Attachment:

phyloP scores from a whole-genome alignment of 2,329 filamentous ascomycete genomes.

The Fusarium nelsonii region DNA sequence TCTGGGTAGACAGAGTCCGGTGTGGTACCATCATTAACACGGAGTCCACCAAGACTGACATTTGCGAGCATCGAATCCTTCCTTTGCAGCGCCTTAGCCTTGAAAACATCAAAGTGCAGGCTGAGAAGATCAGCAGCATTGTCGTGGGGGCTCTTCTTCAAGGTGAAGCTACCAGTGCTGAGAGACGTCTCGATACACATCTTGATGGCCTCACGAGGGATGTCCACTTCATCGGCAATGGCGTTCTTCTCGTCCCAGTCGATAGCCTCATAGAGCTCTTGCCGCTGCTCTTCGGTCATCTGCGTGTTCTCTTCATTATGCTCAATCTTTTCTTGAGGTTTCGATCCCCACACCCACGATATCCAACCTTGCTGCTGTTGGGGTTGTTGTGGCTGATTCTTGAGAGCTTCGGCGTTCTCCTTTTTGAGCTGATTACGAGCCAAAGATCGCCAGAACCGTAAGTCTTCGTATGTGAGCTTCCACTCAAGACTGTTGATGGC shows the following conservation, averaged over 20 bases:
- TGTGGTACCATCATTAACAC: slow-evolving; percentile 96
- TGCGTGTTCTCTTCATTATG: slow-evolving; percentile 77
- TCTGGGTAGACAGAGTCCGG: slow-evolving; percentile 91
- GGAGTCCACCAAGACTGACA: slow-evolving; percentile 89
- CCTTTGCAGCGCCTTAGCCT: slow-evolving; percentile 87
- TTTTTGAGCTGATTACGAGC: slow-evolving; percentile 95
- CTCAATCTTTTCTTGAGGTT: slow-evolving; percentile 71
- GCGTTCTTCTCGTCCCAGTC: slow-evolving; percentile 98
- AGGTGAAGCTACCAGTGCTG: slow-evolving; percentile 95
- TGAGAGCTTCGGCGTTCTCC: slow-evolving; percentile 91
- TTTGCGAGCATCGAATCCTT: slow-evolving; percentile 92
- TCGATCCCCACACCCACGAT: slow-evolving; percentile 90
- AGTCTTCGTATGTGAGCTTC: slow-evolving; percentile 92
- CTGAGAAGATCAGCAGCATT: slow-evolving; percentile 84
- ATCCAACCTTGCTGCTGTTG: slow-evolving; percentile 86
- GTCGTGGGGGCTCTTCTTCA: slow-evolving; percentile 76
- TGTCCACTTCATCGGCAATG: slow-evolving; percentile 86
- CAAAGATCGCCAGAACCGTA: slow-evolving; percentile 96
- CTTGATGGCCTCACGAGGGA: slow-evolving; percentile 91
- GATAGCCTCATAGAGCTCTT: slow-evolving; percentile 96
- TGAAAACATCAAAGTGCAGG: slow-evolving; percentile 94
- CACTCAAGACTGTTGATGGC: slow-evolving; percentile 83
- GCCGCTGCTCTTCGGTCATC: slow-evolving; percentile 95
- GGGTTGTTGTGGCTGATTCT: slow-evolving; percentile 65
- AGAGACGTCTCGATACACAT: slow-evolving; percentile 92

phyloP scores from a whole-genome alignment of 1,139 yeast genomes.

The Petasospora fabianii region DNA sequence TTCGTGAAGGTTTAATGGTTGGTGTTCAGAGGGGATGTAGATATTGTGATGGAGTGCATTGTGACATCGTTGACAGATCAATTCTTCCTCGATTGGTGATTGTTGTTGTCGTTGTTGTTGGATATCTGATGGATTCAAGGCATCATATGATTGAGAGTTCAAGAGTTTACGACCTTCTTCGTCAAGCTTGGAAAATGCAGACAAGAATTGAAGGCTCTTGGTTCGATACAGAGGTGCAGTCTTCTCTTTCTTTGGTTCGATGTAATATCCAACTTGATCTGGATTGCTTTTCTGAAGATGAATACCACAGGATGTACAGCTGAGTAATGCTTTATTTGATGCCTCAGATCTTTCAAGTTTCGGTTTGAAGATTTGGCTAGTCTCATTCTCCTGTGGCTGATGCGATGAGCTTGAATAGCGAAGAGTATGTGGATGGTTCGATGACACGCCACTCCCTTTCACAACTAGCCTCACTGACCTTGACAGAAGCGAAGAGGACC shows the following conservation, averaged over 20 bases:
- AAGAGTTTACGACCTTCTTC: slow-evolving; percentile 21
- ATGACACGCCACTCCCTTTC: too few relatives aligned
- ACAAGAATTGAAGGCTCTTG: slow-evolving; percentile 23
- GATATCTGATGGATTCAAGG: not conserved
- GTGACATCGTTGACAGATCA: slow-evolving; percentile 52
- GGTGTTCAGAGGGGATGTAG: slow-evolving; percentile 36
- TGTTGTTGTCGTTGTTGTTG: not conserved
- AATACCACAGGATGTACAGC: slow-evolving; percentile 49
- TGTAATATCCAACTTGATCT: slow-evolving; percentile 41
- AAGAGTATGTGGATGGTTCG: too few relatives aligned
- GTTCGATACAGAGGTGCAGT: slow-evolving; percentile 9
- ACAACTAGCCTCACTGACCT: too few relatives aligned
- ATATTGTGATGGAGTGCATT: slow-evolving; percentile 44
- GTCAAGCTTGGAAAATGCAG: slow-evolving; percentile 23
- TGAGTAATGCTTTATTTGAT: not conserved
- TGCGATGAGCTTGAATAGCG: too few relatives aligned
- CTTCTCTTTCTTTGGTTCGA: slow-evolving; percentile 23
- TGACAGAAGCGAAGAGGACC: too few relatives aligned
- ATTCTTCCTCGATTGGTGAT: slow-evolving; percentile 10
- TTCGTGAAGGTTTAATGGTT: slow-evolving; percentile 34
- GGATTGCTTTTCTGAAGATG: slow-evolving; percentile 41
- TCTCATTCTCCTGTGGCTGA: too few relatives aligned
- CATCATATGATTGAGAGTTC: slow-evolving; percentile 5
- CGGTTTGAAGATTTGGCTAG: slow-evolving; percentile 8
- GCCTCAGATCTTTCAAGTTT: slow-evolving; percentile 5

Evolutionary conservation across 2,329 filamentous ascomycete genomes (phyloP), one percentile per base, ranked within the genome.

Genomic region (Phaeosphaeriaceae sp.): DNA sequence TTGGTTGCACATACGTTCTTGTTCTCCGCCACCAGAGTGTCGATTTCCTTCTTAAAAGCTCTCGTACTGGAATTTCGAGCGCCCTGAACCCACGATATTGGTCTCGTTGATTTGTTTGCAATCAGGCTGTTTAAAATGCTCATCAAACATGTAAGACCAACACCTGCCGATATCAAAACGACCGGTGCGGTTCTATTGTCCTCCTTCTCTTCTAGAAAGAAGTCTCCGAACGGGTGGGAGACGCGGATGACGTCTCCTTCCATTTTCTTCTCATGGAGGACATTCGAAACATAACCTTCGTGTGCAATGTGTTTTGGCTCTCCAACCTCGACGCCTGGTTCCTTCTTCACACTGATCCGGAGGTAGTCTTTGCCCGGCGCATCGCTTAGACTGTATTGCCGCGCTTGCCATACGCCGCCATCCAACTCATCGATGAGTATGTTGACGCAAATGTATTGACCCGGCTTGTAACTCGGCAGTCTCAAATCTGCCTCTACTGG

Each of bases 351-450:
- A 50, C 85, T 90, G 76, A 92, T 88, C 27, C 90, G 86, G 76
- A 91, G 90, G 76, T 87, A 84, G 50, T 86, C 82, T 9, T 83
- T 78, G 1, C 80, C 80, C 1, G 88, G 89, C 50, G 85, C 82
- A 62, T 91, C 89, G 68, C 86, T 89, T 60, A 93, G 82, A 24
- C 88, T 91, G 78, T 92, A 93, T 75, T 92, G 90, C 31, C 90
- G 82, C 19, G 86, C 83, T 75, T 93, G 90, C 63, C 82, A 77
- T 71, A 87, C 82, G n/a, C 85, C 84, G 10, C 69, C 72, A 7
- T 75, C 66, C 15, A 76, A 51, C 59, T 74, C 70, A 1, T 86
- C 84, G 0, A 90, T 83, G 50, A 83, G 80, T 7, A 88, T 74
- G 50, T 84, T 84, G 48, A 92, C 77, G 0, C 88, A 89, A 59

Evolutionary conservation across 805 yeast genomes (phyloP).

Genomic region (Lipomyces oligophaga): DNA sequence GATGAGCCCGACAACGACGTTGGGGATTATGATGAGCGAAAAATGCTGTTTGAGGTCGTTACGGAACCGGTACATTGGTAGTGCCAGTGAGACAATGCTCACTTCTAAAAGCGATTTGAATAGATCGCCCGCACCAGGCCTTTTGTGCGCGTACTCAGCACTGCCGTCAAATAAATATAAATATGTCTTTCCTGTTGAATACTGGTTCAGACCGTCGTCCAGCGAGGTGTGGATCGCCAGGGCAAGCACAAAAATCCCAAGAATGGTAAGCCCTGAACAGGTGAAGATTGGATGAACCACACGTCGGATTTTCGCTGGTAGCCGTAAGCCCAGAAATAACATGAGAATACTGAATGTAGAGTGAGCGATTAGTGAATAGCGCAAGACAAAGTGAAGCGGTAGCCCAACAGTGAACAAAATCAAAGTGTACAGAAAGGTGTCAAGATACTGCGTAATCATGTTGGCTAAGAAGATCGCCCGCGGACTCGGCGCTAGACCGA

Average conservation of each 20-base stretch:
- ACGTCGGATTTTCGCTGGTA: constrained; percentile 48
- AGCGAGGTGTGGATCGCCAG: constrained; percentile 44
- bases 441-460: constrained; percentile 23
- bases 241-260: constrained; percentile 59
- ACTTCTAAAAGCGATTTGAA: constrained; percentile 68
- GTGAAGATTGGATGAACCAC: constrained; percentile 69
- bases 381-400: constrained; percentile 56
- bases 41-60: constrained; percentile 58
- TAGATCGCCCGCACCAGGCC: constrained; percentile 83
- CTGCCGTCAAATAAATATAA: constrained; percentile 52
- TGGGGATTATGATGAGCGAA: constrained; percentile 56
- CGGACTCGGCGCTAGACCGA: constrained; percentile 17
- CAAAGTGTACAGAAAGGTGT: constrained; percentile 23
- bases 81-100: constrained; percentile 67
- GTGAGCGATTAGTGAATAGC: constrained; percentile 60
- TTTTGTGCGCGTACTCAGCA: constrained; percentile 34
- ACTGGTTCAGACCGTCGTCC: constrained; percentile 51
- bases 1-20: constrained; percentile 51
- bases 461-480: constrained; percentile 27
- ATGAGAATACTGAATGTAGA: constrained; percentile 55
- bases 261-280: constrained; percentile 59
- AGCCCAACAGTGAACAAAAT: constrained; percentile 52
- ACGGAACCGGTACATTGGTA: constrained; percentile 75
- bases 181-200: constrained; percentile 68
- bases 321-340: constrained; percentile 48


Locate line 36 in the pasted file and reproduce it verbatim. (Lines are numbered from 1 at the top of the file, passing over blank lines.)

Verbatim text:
- TGTTGTTGTCGTTGTTGTTG: not conserved